Ascomycota fungi use glucose as a source of carbon in different ways during aerobic growth. Most, including C. albicans, are respiratory and rely on oxidative phosphorylation processes to produce energy. However, a small number—including S. cerevisiae and S. pombe, two types of yeast that are widely used as model organisms—prefer to ferment glucose, even when oxygen is available. Species that favor the latter respiro-fermentative lifestyle have evolved independently at least twice: once after the whole genome duplication event that lead to S. cerevisiae, and once when S. pombe and the other fission yeasts evolved.
Thompson et al. have measured mRNA profiles in 15 different species of yeast and reconstructed how the regulation of groups of genes (modules) have evolved over a period of more than 300 million years. They found that modules have diverged proportionally to evolutionary time, with prominent changes in gene regulation being associated with changes in lifestyle (especially changes in carbon metabolism) and a whole genome duplication event.
Gene duplication events result in gene paralogs—identical genes at different places in the genome—and these have made significant contributions to the evolution of different forms of gene regulation, especially just after the duplication event. Moreover, the paralogs produced in whole genome duplication events have resulted in bigger changes over longer periods of time. Similar patterns were observed in the regulation of the genes involved in the response to heat shock in eight of the species, which suggests that these are general evolutionary principles.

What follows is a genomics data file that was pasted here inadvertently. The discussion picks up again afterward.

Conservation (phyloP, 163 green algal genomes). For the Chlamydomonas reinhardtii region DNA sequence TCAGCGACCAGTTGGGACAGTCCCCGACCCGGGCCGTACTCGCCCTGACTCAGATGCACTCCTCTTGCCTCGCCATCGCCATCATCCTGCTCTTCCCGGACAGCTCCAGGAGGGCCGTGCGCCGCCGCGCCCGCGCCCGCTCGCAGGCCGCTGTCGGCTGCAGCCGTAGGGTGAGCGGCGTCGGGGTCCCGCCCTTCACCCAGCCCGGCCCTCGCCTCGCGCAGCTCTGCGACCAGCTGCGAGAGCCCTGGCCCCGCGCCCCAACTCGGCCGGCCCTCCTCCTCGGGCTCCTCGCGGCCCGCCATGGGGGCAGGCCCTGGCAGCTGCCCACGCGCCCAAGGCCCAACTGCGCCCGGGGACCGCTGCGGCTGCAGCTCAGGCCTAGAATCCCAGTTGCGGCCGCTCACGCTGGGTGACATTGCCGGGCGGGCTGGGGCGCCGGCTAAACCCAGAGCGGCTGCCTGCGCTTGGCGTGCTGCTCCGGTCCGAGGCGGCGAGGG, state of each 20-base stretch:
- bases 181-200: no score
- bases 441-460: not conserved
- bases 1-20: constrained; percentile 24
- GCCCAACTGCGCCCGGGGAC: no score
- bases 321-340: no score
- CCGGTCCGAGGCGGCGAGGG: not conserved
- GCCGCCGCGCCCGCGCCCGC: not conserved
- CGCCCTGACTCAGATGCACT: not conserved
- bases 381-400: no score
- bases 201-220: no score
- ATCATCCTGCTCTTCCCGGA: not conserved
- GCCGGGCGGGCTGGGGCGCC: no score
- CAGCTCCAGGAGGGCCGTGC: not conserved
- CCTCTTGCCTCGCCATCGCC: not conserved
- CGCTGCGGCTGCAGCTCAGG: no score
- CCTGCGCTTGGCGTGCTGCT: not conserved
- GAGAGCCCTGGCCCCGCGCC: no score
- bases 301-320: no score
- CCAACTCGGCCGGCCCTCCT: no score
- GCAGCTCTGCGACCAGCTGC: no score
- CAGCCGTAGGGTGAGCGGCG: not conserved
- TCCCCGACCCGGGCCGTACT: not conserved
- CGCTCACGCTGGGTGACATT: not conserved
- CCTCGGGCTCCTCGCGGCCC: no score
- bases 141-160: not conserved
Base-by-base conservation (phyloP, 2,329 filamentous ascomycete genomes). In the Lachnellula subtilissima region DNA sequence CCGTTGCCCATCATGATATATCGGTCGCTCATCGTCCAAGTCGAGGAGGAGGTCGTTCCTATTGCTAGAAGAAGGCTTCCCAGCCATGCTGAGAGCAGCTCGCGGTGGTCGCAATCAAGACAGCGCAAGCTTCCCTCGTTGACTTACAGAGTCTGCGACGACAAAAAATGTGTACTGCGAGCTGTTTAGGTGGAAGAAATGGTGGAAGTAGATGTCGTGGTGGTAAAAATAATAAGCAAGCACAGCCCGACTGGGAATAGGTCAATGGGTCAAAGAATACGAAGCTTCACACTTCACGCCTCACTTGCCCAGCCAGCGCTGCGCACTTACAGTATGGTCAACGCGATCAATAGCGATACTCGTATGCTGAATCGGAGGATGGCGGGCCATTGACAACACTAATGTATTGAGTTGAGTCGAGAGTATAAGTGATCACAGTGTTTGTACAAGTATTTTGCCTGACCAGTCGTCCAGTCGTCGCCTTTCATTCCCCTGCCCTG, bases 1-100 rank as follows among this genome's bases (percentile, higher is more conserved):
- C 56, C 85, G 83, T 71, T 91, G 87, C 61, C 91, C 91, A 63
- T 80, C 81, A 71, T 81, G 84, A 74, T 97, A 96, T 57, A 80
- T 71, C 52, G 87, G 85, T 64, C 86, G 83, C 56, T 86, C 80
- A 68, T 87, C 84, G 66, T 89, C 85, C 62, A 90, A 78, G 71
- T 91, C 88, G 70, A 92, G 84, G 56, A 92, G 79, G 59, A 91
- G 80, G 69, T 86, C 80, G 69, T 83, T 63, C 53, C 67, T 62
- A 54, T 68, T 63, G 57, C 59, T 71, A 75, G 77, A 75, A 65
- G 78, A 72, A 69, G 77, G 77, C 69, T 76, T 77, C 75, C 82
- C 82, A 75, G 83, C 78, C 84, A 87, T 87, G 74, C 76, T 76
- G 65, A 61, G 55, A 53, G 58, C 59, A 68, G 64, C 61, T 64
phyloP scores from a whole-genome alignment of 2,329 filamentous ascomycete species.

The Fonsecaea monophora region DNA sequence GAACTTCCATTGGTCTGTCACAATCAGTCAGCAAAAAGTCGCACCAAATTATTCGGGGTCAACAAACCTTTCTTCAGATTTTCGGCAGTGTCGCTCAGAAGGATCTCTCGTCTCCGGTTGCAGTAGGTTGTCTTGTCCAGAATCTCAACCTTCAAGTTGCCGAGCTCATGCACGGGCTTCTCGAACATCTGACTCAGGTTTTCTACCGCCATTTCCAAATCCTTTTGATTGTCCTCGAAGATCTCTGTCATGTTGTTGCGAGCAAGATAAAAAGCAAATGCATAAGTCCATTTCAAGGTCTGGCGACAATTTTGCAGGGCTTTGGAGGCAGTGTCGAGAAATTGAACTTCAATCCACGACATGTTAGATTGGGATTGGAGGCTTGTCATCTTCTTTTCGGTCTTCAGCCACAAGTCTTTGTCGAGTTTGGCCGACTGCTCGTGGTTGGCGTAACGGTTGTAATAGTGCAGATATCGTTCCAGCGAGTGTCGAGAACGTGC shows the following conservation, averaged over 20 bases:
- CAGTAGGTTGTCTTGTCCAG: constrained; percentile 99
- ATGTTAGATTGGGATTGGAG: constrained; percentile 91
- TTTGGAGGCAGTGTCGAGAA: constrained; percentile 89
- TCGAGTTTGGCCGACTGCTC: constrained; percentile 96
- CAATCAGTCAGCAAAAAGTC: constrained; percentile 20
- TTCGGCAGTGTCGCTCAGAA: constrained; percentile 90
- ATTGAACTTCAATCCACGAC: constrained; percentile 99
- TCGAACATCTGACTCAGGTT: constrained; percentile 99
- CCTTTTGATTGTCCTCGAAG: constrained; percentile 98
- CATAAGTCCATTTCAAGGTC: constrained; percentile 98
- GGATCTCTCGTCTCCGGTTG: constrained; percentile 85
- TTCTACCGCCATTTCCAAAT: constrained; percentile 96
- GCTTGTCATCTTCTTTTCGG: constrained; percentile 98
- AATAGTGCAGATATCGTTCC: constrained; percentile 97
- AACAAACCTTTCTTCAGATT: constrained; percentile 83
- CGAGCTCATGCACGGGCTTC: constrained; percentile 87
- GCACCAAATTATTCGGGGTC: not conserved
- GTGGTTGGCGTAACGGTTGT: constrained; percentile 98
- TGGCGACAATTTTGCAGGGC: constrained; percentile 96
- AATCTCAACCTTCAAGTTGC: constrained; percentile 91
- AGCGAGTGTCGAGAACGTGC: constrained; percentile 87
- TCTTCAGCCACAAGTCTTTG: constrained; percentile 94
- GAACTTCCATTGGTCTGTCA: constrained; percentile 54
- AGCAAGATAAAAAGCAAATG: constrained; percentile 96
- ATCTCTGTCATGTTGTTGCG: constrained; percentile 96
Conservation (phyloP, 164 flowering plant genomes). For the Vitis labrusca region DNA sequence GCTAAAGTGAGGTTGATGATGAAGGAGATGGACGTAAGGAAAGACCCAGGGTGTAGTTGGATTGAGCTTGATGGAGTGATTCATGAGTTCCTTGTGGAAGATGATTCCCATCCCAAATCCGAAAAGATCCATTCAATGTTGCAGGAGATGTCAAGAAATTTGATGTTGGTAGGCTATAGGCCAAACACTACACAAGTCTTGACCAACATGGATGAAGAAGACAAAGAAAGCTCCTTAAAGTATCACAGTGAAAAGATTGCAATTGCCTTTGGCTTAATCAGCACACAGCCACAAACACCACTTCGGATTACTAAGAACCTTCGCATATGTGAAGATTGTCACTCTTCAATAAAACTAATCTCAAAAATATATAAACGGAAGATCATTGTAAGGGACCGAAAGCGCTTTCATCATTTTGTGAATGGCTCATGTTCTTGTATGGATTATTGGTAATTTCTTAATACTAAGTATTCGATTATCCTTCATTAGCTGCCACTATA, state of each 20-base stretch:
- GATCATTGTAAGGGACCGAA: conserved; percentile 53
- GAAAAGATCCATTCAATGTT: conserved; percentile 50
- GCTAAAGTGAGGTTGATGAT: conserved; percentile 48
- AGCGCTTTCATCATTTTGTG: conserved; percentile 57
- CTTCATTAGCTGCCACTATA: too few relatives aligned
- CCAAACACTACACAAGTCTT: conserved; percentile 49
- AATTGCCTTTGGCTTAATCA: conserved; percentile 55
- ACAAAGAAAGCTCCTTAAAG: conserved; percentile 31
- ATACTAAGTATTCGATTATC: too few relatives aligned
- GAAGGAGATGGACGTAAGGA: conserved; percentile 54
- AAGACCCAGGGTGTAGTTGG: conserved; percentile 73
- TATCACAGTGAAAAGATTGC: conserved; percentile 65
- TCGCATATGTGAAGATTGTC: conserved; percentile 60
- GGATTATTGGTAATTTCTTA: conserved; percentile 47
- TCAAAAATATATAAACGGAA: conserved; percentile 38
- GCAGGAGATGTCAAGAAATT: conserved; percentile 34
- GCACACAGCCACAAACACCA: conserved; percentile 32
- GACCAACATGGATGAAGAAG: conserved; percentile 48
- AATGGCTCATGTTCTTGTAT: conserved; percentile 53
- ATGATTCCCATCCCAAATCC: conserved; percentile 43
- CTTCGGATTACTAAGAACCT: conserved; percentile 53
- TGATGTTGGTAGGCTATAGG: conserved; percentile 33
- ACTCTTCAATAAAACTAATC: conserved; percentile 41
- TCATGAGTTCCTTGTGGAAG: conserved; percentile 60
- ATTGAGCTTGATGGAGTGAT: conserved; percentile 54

The changes in gene expression associated with the respiro-fermentative lifestyle may also have implications for our understanding of cancer: healthy cells rely on oxidative phosphorylation to produce energy whereas, similar to yeast cells, most cancerous cells rely on respiro-fermentation. Furthermore, yeast cells and cancer cells both support their rapid growth and proliferation by using glucose for biosynthesis to support cell division, although this process is not fully understood. Normal cells, on the other hand, use glucose primarily for energy and tend not to divide rapidly.